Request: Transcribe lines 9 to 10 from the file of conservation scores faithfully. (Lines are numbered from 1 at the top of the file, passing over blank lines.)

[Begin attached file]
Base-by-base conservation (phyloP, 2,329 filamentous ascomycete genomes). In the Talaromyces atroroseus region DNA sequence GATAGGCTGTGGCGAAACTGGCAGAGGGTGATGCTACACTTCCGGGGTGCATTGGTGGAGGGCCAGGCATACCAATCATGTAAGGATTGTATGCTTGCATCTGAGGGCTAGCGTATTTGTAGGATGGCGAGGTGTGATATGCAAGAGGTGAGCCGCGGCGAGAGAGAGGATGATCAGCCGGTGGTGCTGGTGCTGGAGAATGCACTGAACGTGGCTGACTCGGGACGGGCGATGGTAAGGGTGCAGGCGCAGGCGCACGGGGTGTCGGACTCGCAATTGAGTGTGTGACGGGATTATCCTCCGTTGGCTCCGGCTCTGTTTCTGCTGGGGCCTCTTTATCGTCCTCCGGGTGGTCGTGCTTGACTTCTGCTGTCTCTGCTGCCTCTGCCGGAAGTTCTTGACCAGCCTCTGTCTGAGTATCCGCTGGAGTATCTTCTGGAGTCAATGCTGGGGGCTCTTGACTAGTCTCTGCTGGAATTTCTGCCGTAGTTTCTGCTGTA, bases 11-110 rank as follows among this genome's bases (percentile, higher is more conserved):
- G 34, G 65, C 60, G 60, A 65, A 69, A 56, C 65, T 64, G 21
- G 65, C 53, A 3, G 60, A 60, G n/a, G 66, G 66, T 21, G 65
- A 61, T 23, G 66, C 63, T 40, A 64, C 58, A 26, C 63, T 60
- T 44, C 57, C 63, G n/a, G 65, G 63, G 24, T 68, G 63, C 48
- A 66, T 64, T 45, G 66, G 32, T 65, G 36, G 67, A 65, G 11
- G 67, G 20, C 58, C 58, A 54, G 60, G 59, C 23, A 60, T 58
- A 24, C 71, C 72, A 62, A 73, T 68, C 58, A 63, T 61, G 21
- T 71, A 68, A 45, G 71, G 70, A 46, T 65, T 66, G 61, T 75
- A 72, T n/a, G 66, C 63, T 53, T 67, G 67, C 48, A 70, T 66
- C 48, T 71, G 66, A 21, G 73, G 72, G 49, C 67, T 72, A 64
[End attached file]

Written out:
- T 71, A 68, A 45, G 71, G 70, A 46, T 65, T 66, G 61, T 75
- A 72, T n/a, G 66, C 63, T 53, T 67, G 67, C 48, A 70, T 66